The goal with mix buss compression would be to just tame any transients that may spike up in volume just a little too much, and then bring the overall volume up of the rest of the tracks juuuuuust a bit.

We’re just trying to add a little more energy and fullness to the mix.

mix buss compression

Mix Buss Compression Settings

The Attack:

The attack setting you use for mix buss compression is important just like using a compressor on any other track.

With a  faster attack the compressor will clamp down sooner on the transients that tend to be a little louder than the rest of the audio coming through.

A slower attack will wait milliseconds before it clamps down on the audio and starts compressing.

I tend to use a faster attack, BUT I’m not crushing those transients with a ton of compression, so I still keep the dynamics in my mix.

If I found I was killing the transients too much and there was no excitement in my mix, I would probably make it a slower attack setting.

Release:

I tend to use a medium to fast release setting.

I’ve heard a lot of famous mixers say they set the release with the tempo of the song.

So they would watch the gain reduction needle and have it release on beat with the song.

I  try my best to use this method.

Ratio:

I use a really small ratio of around 1.5 to 1.

This means that once my audio passes the threshold I’ve set that there is very little compression happening to that audio.

It’s just a little bit. I’m not trying to squash the life out of it.

You can experiment with a little bit higher of a ratio, but know that the lower the ratio the less compression (more dynamics), and the higher the ratio the more compression (less dynamics).

Threshold:

I dial the threshold to where I’m only getting about 1 to 3 dbs of gain reduction on the peaks of the audio.

I tend to keep it on the lower side of 1 to 2 dbs of gain reduction.

You just want to kiss the needle. You don’t want to have to much mix bus compression happening.

Remember, we are going for a subtle “glue” like affect.

Make up Gain:

Just like on any other compressor, I turn the make up gain to math the amount of gain reduction happening.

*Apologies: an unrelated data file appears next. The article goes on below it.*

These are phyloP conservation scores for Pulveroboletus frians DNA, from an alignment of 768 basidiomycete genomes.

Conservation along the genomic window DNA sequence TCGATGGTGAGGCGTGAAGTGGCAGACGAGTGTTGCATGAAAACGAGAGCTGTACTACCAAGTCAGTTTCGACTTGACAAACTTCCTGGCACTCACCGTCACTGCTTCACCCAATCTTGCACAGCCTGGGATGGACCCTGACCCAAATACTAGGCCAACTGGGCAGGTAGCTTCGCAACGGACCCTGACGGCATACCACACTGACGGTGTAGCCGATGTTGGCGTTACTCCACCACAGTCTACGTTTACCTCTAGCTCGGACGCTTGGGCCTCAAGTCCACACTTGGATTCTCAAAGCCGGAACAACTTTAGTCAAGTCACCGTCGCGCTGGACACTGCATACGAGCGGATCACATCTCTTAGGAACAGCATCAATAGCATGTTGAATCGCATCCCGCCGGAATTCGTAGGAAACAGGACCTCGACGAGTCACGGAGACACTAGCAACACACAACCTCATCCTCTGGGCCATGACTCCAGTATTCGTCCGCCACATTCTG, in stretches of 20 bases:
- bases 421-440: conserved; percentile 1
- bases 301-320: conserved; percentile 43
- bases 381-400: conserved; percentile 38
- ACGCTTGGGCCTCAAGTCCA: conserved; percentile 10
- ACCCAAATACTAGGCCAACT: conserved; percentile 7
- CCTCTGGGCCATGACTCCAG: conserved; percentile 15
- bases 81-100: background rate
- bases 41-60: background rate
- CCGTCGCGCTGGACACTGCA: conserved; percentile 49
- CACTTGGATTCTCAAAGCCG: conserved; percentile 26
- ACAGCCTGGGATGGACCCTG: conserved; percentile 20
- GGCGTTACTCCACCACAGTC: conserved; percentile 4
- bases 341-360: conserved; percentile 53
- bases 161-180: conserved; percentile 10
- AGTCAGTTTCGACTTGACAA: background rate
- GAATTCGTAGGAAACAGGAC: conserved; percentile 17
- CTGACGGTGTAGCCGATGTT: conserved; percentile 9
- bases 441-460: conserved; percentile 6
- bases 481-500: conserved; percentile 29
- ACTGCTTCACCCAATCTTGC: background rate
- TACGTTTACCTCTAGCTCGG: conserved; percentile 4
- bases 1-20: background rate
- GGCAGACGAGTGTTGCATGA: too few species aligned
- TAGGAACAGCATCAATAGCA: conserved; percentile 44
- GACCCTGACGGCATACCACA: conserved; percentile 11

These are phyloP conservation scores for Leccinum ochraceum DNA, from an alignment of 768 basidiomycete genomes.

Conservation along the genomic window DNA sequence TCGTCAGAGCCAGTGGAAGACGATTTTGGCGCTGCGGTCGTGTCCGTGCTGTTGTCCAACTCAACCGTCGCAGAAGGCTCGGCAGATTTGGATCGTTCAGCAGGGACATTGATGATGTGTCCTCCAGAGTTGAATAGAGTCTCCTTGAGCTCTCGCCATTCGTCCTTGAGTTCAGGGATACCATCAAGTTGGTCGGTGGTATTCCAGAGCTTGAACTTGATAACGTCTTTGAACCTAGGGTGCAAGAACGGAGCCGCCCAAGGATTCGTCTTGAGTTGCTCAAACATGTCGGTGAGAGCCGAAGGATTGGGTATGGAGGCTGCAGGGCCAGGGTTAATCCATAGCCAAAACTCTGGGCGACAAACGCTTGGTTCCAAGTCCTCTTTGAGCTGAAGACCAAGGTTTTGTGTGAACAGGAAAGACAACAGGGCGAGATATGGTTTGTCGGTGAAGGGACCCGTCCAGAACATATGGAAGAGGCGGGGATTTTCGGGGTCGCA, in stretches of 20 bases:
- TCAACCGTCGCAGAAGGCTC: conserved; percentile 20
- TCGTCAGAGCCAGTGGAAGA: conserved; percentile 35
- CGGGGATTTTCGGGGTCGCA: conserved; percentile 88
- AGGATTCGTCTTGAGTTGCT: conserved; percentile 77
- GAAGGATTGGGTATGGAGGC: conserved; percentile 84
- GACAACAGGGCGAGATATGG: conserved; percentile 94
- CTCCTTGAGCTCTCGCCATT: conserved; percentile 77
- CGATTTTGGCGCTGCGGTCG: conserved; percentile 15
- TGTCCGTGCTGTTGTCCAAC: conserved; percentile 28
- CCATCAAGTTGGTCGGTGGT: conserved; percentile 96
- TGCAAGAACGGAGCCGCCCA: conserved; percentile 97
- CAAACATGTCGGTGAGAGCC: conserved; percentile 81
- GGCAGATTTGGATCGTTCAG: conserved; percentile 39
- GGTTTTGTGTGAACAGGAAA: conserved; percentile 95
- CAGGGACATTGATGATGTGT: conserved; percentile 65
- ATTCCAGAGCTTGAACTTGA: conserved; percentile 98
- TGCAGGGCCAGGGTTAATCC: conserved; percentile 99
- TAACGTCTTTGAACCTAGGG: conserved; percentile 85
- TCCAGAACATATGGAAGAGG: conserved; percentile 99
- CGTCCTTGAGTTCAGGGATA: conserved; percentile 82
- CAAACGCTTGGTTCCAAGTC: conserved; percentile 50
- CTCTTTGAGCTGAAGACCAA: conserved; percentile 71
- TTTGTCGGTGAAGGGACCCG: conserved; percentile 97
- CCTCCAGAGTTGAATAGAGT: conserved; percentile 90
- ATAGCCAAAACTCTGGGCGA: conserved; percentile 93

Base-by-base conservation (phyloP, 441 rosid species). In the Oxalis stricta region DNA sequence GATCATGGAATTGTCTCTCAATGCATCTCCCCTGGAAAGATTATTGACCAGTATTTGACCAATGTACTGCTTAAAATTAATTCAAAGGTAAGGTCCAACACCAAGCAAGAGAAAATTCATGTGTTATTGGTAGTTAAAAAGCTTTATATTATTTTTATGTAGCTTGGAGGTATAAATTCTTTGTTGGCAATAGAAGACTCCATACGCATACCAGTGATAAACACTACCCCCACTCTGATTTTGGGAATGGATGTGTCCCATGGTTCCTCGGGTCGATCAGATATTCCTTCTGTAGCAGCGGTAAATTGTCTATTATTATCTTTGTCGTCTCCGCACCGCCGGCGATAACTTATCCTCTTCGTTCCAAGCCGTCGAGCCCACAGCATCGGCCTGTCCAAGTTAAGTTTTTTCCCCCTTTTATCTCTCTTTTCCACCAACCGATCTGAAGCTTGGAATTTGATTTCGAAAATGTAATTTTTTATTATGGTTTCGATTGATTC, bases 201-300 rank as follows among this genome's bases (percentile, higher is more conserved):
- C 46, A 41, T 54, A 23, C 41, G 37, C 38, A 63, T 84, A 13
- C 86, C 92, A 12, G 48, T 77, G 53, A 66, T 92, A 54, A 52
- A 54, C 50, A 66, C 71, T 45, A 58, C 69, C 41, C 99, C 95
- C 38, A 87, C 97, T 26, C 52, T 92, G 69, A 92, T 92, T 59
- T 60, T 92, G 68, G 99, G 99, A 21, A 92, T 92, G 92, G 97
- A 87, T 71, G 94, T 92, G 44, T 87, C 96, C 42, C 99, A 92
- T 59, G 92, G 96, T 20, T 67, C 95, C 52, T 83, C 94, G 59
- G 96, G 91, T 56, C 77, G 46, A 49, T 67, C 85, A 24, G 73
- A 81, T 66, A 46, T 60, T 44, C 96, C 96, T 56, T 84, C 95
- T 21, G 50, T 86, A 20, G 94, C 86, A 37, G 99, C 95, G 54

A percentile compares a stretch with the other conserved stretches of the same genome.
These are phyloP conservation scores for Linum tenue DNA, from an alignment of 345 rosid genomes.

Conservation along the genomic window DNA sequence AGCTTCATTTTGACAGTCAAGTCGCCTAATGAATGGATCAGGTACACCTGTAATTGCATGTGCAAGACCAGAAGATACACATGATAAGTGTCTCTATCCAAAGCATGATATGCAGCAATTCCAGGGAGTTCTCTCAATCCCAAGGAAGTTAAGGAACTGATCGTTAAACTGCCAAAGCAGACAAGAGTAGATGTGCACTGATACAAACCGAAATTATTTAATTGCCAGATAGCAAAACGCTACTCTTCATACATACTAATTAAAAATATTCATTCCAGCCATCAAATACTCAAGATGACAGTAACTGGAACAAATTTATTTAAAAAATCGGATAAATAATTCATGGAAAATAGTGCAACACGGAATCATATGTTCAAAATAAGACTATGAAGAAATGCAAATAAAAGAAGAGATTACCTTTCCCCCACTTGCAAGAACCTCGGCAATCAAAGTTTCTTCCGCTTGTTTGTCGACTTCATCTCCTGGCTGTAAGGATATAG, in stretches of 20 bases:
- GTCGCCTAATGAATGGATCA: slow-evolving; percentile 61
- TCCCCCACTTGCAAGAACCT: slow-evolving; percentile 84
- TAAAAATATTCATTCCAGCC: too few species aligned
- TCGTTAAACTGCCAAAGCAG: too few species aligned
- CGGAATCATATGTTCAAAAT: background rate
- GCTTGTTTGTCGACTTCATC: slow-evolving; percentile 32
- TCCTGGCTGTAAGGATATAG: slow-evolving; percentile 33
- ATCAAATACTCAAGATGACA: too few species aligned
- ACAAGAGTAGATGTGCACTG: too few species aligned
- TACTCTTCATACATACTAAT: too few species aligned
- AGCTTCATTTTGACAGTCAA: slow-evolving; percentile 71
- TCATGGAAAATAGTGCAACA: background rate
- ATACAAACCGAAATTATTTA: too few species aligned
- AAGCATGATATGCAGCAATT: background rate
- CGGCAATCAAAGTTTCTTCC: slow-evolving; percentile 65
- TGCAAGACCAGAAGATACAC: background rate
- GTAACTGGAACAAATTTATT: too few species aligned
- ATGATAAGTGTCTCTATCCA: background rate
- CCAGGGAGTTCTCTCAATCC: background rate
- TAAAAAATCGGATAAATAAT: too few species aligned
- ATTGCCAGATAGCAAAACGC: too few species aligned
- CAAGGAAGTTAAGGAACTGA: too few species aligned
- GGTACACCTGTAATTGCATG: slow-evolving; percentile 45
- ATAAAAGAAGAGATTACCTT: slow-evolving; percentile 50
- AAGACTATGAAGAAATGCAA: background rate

Be careful here. Don’t turn it up to loud and fool yourself that you like the result just because it’s louder.

Do your best to math the input volume with the output volume of the compressor.

We tend to think louder is better when it’s not really better, it’s just louder.

I’ve shot a video tutorial below to show all of this in action on a mix i’ve started. Check it out!

Conclusion

Mix buss compression is a great way to add a little bit of excitement and glue to your mix.

Some people like to slap it on the master buss AFTER they have mixed it (Ryan West who’s credits are Jay-Z, Eminem, Kid Cudi, Maroon 5, T.I, Rihanna and Kanye West)

And some engineers like to slap a little bit of compression on in the beginning and mix through it.

I don’t think there is a right or wrong way when it comes to when to put it on.

The key is to be subtle and don’t kill a good mix with too much mix buss compression.

Use your ears like always. They are your biggest weapons.

Good luck and happy mixing!

If you want to learn the 1st step to a successful mix even before you think about adding mix buss compression, check this post out about “The Static Mix”. 

New Music Friday: December 1, 2017

TuneCore Artists are releasing tons of new music every day. Each week we check out the new TuneCore releases and choose a few at random to feature on the blog.

Is your hit next?

Follow Music Made Me – a Spotify playlist that’s updated every Friday with new releases from TuneCore Artists – stream it below!


Off My Feet
Pia Mia

Pop, R&B/Soul


Giants In The Trees
Giants In The Trees

Rock, Alternative


Chakra Daemon
Foreign Air

Alternative, Pop


I Really Rap
JR Writer

Hip Hop/Rap


Decade of Destruction
Five Finger Death Punch

Heavy Metal


The Minute You Get It
TFDI

Singer/Songwriter, Alternative


The Dealer
Chris Burns

Singer/Songwriter, Christian/Gospel


Loving You
Belle Mt

Singer/Songwriter, Pop


Rearm Circuits
Icarus The Owl

Alternative, Rock


The Way Forward
Intervals

Instrumental, Heavy Metal


Rudolph The Red Nose Reindeer
DMX

Hip Hop/Rap


Under the Radar, Vol. 2
Robbie Williams

Pop


Eden
NoMBe

Electronic, Alternative


Courtesy of Half-a-Mil
Courtesy of Half-a-Mil

Hip Hop/Rap


Something Foreign (feat. ScHoolBoy Q)
SiR

R&B/Soul, Alternative


Something New (feat. Etta Bond)
SiR

R&B/Soul, Alternative


Rebel Soul
Alexia Bosch

Pop, Singer/Songwriter